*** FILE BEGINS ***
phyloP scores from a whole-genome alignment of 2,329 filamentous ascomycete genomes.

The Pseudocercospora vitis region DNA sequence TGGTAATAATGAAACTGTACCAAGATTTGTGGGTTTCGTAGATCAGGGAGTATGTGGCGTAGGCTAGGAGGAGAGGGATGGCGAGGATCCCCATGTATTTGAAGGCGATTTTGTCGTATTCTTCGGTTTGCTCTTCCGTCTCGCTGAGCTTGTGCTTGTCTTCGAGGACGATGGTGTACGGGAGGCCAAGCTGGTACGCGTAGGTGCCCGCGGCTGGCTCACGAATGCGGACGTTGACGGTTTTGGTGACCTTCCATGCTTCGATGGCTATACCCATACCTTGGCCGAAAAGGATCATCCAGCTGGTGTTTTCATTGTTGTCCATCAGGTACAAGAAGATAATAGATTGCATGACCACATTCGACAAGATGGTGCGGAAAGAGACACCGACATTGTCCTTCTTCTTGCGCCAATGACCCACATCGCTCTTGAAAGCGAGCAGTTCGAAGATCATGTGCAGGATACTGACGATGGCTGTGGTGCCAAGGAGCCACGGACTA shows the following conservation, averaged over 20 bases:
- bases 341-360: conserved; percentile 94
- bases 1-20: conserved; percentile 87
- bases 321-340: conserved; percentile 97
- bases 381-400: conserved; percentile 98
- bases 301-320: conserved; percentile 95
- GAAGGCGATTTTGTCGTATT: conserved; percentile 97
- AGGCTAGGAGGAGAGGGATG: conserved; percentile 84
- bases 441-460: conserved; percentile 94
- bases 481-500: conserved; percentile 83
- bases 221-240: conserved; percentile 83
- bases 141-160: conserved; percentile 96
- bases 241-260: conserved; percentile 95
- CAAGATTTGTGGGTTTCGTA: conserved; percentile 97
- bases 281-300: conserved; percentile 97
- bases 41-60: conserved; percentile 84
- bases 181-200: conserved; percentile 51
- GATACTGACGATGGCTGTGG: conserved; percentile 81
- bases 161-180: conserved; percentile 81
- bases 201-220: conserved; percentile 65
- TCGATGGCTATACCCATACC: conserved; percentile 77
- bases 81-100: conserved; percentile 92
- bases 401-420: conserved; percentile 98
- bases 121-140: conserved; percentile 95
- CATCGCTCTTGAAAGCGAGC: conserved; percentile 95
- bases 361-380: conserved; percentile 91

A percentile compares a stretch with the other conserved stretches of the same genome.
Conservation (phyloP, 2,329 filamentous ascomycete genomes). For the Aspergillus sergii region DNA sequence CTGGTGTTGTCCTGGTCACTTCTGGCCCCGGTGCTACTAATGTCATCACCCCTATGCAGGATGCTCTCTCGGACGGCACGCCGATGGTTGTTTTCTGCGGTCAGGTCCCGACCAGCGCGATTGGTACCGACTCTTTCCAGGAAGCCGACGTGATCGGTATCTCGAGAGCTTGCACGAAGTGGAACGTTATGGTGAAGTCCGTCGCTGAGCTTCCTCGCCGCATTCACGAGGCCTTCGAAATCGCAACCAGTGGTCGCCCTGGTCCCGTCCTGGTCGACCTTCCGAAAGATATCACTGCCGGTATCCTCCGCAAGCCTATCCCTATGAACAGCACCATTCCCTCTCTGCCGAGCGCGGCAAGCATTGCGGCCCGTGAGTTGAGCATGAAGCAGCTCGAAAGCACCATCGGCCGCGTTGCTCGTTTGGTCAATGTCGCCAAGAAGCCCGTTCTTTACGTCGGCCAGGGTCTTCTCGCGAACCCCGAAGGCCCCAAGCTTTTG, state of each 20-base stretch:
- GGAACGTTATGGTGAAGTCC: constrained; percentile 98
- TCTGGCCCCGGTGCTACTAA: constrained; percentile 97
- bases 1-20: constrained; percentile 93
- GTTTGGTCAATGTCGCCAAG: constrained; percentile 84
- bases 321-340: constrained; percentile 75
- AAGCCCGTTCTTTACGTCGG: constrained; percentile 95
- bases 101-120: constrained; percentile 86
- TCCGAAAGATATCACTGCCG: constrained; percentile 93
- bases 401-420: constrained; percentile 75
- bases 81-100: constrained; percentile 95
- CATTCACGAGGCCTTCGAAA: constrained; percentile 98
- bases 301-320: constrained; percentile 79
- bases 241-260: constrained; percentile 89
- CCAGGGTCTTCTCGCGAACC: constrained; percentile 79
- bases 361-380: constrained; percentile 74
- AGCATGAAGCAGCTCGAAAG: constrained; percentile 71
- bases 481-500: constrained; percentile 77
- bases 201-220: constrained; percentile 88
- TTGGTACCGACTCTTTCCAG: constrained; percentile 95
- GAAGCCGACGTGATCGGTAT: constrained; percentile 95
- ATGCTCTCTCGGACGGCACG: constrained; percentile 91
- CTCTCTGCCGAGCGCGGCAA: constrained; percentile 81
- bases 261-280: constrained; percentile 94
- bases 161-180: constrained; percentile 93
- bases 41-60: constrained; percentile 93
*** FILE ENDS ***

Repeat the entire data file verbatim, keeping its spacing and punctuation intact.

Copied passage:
phyloP scores from a whole-genome alignment of 2,329 filamentous ascomycete genomes.

The Pseudocercospora vitis region DNA sequence TGGTAATAATGAAACTGTACCAAGATTTGTGGGTTTCGTAGATCAGGGAGTATGTGGCGTAGGCTAGGAGGAGAGGGATGGCGAGGATCCCCATGTATTTGAAGGCGATTTTGTCGTATTCTTCGGTTTGCTCTTCCGTCTCGCTGAGCTTGTGCTTGTCTTCGAGGACGATGGTGTACGGGAGGCCAAGCTGGTACGCGTAGGTGCCCGCGGCTGGCTCACGAATGCGGACGTTGACGGTTTTGGTGACCTTCCATGCTTCGATGGCTATACCCATACCTTGGCCGAAAAGGATCATCCAGCTGGTGTTTTCATTGTTGTCCATCAGGTACAAGAAGATAATAGATTGCATGACCACATTCGACAAGATGGTGCGGAAAGAGACACCGACATTGTCCTTCTTCTTGCGCCAATGACCCACATCGCTCTTGAAAGCGAGCAGTTCGAAGATCATGTGCAGGATACTGACGATGGCTGTGGTGCCAAGGAGCCACGGACTA shows the following conservation, averaged over 20 bases:
- bases 341-360: conserved; percentile 94
- bases 1-20: conserved; percentile 87
- bases 321-340: conserved; percentile 97
- bases 381-400: conserved; percentile 98
- bases 301-320: conserved; percentile 95
- GAAGGCGATTTTGTCGTATT: conserved; percentile 97
- AGGCTAGGAGGAGAGGGATG: conserved; percentile 84
- bases 441-460: conserved; percentile 94
- bases 481-500: conserved; percentile 83
- bases 221-240: conserved; percentile 83
- bases 141-160: conserved; percentile 96
- bases 241-260: conserved; percentile 95
- CAAGATTTGTGGGTTTCGTA: conserved; percentile 97
- bases 281-300: conserved; percentile 97
- bases 41-60: conserved; percentile 84
- bases 181-200: conserved; percentile 51
- GATACTGACGATGGCTGTGG: conserved; percentile 81
- bases 161-180: conserved; percentile 81
- bases 201-220: conserved; percentile 65
- TCGATGGCTATACCCATACC: conserved; percentile 77
- bases 81-100: conserved; percentile 92
- bases 401-420: conserved; percentile 98
- bases 121-140: conserved; percentile 95
- CATCGCTCTTGAAAGCGAGC: conserved; percentile 95
- bases 361-380: conserved; percentile 91

A percentile compares a stretch with the other conserved stretches of the same genome.
Conservation (phyloP, 2,329 filamentous ascomycete genomes). For the Aspergillus sergii region DNA sequence CTGGTGTTGTCCTGGTCACTTCTGGCCCCGGTGCTACTAATGTCATCACCCCTATGCAGGATGCTCTCTCGGACGGCACGCCGATGGTTGTTTTCTGCGGTCAGGTCCCGACCAGCGCGATTGGTACCGACTCTTTCCAGGAAGCCGACGTGATCGGTATCTCGAGAGCTTGCACGAAGTGGAACGTTATGGTGAAGTCCGTCGCTGAGCTTCCTCGCCGCATTCACGAGGCCTTCGAAATCGCAACCAGTGGTCGCCCTGGTCCCGTCCTGGTCGACCTTCCGAAAGATATCACTGCCGGTATCCTCCGCAAGCCTATCCCTATGAACAGCACCATTCCCTCTCTGCCGAGCGCGGCAAGCATTGCGGCCCGTGAGTTGAGCATGAAGCAGCTCGAAAGCACCATCGGCCGCGTTGCTCGTTTGGTCAATGTCGCCAAGAAGCCCGTTCTTTACGTCGGCCAGGGTCTTCTCGCGAACCCCGAAGGCCCCAAGCTTTTG, state of each 20-base stretch:
- GGAACGTTATGGTGAAGTCC: constrained; percentile 98
- TCTGGCCCCGGTGCTACTAA: constrained; percentile 97
- bases 1-20: constrained; percentile 93
- GTTTGGTCAATGTCGCCAAG: constrained; percentile 84
- bases 321-340: constrained; percentile 75
- AAGCCCGTTCTTTACGTCGG: constrained; percentile 95
- bases 101-120: constrained; percentile 86
- TCCGAAAGATATCACTGCCG: constrained; percentile 93
- bases 401-420: constrained; percentile 75
- bases 81-100: constrained; percentile 95
- CATTCACGAGGCCTTCGAAA: constrained; percentile 98
- bases 301-320: constrained; percentile 79
- bases 241-260: constrained; percentile 89
- CCAGGGTCTTCTCGCGAACC: constrained; percentile 79
- bases 361-380: constrained; percentile 74
- AGCATGAAGCAGCTCGAAAG: constrained; percentile 71
- bases 481-500: constrained; percentile 77
- bases 201-220: constrained; percentile 88
- TTGGTACCGACTCTTTCCAG: constrained; percentile 95
- GAAGCCGACGTGATCGGTAT: constrained; percentile 95
- ATGCTCTCTCGGACGGCACG: constrained; percentile 91
- CTCTCTGCCGAGCGCGGCAA: constrained; percentile 81
- bases 261-280: constrained; percentile 94
- bases 161-180: constrained; percentile 93
- bases 41-60: constrained; percentile 93